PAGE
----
The above should point you in the direction of finding out where you can go to get started. The following will advise you on what you might expect from an introductory session and what kit you might need.
All the gear but no idea!
If you choose to attend an introductory course the provider should have all the necessary specialist equipment. You will need to provide clothes that will keep you warm in the event of getting wet. Thin thermals and maybe a fleece jumper should do, tracksuit bottoms for the legs and a pair of old trainers for your feet. Footwear is important as you can never be sure what's on the lake/river bed. There should really be no reason to spend money on Gucci kit; plenty of time for that later parents and partners beware!
What do you mean capsize?
An introductory session may follow this sort of format. The coach will probably enquire about any injuries you may have had i.e. dislocated shoulder, back injuries etc.
This information is important to the coach and will be treated in the strictest of confidence.
This may be an opportune time to voice concerns you may have with your water confidence i.e. head under water, getting trapped in the kayak.
This will allow the coach to structure the session accordingly and for you to have a more constructive introduction.
Coaches are trained and experienced in dealing with these perfectly reasonable concerns and will have a number of strategies to ally your fears. Don't get frustrated if you can't get it to go in a straight line, chances are the kayak you'll be in will be designed to be highly manoeuvrable.
The main thrust of an introductory session will be for you to have a safe and fun time. You should want to go again! Lots of games will be played, enter into the spirit of these as they are designed to increase confidence and can become the building blocks for skill acquisition.
Time of year permitting, the coach may ask you to perform a capsize drill. This involves turning the kayak over whilst still in it and getting out. This is a huge confidence builder and well worth doing. Top tip: always ask the coach for a demonstration - clients revenge!
So you are now somewhat prepared for what to expect and what you may need to wear. Of course this is by no means prescriptive and coaches will vary on how they deliver sessions.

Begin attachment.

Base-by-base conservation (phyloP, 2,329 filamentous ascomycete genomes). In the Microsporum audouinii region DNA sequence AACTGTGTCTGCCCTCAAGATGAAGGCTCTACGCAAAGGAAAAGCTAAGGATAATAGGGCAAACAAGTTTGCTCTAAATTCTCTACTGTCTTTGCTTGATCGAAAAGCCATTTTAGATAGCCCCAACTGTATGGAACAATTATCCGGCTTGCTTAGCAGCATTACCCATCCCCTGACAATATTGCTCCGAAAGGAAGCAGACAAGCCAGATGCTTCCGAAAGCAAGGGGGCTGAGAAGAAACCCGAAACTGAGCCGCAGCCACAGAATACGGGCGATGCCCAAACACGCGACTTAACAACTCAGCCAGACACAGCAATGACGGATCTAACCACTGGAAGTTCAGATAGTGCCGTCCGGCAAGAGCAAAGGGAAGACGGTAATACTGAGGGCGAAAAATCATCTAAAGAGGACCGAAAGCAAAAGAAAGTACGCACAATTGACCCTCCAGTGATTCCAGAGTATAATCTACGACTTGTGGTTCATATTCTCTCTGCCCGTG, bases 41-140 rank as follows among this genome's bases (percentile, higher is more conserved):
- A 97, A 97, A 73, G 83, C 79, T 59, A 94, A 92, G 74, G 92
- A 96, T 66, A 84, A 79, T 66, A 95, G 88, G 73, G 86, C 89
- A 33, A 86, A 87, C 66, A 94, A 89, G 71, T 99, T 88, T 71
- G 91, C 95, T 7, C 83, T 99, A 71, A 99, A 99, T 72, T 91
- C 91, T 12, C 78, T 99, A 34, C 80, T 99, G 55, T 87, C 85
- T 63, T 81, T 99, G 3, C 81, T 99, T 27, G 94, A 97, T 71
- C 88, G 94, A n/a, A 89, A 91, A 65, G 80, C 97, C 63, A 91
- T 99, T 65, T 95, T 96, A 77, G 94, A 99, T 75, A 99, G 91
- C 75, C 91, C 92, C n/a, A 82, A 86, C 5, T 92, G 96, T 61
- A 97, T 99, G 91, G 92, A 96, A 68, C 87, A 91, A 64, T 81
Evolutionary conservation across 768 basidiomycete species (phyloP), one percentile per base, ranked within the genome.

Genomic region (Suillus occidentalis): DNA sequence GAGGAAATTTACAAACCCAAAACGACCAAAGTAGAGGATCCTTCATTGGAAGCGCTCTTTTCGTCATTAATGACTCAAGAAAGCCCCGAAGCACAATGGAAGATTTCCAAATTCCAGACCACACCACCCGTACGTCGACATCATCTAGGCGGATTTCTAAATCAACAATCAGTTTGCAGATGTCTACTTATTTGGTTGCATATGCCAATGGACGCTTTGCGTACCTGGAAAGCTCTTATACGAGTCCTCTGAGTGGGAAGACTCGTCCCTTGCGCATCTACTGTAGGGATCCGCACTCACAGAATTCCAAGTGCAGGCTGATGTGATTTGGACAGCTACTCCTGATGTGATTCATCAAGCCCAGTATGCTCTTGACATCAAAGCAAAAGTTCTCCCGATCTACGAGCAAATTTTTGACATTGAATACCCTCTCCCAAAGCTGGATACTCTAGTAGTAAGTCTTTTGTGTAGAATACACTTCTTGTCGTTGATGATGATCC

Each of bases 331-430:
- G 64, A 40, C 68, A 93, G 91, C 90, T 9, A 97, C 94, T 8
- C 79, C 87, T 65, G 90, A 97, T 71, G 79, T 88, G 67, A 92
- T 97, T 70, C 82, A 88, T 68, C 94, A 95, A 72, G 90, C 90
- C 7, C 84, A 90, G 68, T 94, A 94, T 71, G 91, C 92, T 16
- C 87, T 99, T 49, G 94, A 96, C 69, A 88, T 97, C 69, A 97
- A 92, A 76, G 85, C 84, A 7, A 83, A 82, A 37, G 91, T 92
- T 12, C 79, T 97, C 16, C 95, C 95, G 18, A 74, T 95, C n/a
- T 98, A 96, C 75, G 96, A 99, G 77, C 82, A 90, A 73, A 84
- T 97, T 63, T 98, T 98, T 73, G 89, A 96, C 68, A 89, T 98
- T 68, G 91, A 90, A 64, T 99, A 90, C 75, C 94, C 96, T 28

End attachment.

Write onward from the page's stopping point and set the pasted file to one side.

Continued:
Open or Closed
Not to get too technical at this point but predictably there is a choice of craft to try. This is another good reason to go to a club or an approved centre. Invariably they will have a selection of canoes and kayaks to have a go in, although at this stage why specialise? The two types most likely to be available are probably open canoes or closed cockpit kayaks. Open canoes are the type of craft that Native American Indians used for hunting and following migrating herds. They are typically a journeying craft built for multi-day river trips carrying up to two adults and all necessary camping kit. The cockpit area is open and the paddler usually adopts a kneeling position. These days they tend to be made out of plastic and can be a good second hand purchase. Open boating is steeped in history and traditional lore but has also evolved into a dynamic and skilful whitewater sport with many disciplines from marathon through to freestyle.
Closed cockpit kayaks are the invention of the Inuit people. Again, used primarily for hunting, the Inuit developed a very high level of skill allowing them to roll their kayaks even without the use of their paddles. This becomes important when to swim would be potentially fatal in the freezing waters around Greenland.
The kayaker sits in the cockpit area with their legs covered by the deck of their kayak. Nowadays cockpits are of a keyhole design and consequently easier to get out of.
Kayaking has long been associated with adventurous expeditions such as white water 1st descents of rivers in Nepal, circumnavigating the British Isles and dropping off massive waterfalls in Iceland.
There are of course many other facets to the sport of kayaking ask your coach to tell you about them.